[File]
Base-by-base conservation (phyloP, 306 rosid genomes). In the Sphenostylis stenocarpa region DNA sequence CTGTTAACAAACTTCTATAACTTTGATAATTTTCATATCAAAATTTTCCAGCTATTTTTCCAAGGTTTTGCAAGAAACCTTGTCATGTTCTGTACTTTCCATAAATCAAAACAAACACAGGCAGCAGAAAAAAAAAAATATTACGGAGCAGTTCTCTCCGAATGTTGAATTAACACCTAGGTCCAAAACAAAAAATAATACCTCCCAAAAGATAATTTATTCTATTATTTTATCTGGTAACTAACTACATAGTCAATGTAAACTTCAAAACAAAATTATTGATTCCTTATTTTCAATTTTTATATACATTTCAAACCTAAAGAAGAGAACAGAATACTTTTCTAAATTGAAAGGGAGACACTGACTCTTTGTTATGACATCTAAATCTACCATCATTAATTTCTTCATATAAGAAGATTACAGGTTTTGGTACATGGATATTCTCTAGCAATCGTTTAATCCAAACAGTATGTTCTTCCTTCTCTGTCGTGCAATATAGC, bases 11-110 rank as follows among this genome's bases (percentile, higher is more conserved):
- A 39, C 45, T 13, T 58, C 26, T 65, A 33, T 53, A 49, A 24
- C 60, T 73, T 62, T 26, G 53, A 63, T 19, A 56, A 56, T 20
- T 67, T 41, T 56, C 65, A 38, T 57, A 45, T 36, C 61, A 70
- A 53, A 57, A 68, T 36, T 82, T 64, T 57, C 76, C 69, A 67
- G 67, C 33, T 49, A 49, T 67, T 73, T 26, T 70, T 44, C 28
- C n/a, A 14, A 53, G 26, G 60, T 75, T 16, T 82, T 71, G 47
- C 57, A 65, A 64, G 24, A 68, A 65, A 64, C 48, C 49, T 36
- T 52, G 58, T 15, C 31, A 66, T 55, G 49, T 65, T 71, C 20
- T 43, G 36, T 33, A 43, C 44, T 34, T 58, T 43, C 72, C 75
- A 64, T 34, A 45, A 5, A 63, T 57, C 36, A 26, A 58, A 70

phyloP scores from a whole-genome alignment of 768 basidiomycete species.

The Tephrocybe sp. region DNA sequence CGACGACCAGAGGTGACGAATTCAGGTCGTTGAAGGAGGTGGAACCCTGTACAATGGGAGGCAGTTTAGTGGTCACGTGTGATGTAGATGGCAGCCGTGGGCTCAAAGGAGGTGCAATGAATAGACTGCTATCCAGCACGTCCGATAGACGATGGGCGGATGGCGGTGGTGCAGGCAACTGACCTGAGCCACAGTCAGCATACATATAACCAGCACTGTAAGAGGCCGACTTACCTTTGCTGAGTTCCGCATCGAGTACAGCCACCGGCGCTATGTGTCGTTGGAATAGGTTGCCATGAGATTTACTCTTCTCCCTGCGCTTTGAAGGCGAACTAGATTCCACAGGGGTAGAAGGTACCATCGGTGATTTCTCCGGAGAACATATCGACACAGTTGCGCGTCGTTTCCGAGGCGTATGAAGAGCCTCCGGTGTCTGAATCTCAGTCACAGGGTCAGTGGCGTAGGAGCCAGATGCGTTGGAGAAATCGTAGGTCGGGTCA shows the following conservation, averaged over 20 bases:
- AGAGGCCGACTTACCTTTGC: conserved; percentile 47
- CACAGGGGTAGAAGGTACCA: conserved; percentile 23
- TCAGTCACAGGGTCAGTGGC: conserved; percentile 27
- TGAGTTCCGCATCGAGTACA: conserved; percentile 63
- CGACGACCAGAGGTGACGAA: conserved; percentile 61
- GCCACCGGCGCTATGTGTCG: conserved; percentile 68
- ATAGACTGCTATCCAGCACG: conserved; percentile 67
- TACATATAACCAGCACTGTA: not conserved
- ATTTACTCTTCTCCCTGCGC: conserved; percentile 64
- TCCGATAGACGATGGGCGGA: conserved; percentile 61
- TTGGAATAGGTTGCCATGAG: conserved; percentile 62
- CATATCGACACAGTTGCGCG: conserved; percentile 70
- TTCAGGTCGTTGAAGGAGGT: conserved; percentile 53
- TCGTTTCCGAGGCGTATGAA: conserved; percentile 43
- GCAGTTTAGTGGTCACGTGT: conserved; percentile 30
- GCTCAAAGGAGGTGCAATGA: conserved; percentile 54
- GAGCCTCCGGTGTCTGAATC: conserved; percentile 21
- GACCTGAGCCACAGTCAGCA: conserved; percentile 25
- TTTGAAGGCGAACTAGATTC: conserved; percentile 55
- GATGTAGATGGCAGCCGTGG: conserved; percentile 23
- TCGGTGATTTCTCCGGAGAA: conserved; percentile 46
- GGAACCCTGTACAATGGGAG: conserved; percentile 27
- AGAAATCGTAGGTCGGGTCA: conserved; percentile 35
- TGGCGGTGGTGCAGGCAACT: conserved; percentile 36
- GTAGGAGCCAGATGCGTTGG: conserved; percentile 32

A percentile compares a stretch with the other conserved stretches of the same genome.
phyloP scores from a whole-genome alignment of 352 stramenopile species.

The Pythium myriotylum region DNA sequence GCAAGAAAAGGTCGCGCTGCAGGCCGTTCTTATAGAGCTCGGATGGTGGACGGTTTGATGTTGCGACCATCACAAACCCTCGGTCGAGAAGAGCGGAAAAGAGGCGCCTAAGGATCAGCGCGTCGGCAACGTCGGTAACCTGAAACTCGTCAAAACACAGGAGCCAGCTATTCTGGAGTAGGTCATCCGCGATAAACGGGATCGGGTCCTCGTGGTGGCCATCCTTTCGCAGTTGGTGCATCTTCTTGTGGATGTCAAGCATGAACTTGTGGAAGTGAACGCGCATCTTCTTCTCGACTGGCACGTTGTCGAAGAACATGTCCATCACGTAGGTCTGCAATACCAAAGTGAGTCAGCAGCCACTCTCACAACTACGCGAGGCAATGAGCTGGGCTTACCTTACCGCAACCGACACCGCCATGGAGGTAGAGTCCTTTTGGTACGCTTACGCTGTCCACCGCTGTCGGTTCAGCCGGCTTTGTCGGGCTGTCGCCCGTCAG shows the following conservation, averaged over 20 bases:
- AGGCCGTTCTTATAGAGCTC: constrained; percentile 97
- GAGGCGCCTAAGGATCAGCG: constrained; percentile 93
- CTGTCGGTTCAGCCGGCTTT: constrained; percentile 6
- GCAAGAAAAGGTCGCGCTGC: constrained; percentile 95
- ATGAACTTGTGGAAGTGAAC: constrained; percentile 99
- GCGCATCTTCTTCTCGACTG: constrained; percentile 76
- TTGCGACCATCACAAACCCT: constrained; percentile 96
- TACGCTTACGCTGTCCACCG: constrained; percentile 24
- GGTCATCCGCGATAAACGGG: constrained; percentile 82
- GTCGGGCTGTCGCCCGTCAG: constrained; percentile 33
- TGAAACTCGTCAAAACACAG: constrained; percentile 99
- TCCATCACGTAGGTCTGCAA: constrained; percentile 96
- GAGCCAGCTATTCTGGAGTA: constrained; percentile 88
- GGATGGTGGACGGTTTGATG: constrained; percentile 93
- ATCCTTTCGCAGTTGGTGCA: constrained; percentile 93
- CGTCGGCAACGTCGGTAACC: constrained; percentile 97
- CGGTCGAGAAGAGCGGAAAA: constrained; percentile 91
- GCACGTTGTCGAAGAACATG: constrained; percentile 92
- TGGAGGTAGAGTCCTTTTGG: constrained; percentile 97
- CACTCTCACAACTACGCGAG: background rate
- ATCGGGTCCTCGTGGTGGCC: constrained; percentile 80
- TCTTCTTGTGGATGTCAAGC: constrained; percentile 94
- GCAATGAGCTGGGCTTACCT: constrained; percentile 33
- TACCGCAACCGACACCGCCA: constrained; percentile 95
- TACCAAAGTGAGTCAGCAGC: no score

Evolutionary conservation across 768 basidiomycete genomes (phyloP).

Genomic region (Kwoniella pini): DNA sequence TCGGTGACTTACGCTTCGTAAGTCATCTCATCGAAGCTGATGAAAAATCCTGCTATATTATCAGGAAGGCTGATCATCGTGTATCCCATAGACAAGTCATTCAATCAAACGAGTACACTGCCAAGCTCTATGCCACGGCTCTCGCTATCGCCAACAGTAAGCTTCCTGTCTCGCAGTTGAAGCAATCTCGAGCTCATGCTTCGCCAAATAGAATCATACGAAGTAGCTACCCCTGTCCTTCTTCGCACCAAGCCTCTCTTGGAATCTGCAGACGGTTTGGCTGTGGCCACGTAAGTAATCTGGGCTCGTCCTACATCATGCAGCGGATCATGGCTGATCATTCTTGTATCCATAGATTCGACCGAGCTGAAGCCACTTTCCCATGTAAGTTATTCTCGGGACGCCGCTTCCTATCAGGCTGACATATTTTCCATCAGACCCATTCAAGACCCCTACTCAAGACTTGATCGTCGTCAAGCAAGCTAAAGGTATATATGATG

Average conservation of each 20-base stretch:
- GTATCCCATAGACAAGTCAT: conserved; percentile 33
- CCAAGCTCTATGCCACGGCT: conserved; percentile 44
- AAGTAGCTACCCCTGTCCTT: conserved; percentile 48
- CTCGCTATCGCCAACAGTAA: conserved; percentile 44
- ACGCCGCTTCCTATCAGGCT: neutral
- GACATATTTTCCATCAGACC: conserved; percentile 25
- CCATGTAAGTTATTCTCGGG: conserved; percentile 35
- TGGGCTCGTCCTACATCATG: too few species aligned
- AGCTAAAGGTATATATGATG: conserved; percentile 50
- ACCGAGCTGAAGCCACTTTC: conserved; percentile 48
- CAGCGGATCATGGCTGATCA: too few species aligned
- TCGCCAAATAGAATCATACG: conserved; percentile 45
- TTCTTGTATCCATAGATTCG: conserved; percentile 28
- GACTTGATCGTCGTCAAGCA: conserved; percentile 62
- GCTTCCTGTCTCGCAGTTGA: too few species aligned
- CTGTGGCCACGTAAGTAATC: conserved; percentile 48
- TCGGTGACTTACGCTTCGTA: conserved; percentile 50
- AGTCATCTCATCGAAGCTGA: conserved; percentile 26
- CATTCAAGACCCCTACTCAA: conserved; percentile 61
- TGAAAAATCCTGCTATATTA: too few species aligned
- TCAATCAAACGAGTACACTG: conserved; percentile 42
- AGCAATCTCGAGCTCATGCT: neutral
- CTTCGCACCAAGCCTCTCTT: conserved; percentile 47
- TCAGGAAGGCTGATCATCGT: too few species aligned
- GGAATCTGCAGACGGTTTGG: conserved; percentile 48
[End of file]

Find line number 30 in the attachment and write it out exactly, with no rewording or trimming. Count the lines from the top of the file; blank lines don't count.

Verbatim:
- GAGCCTCCGGTGTCTGAATC: conserved; percentile 21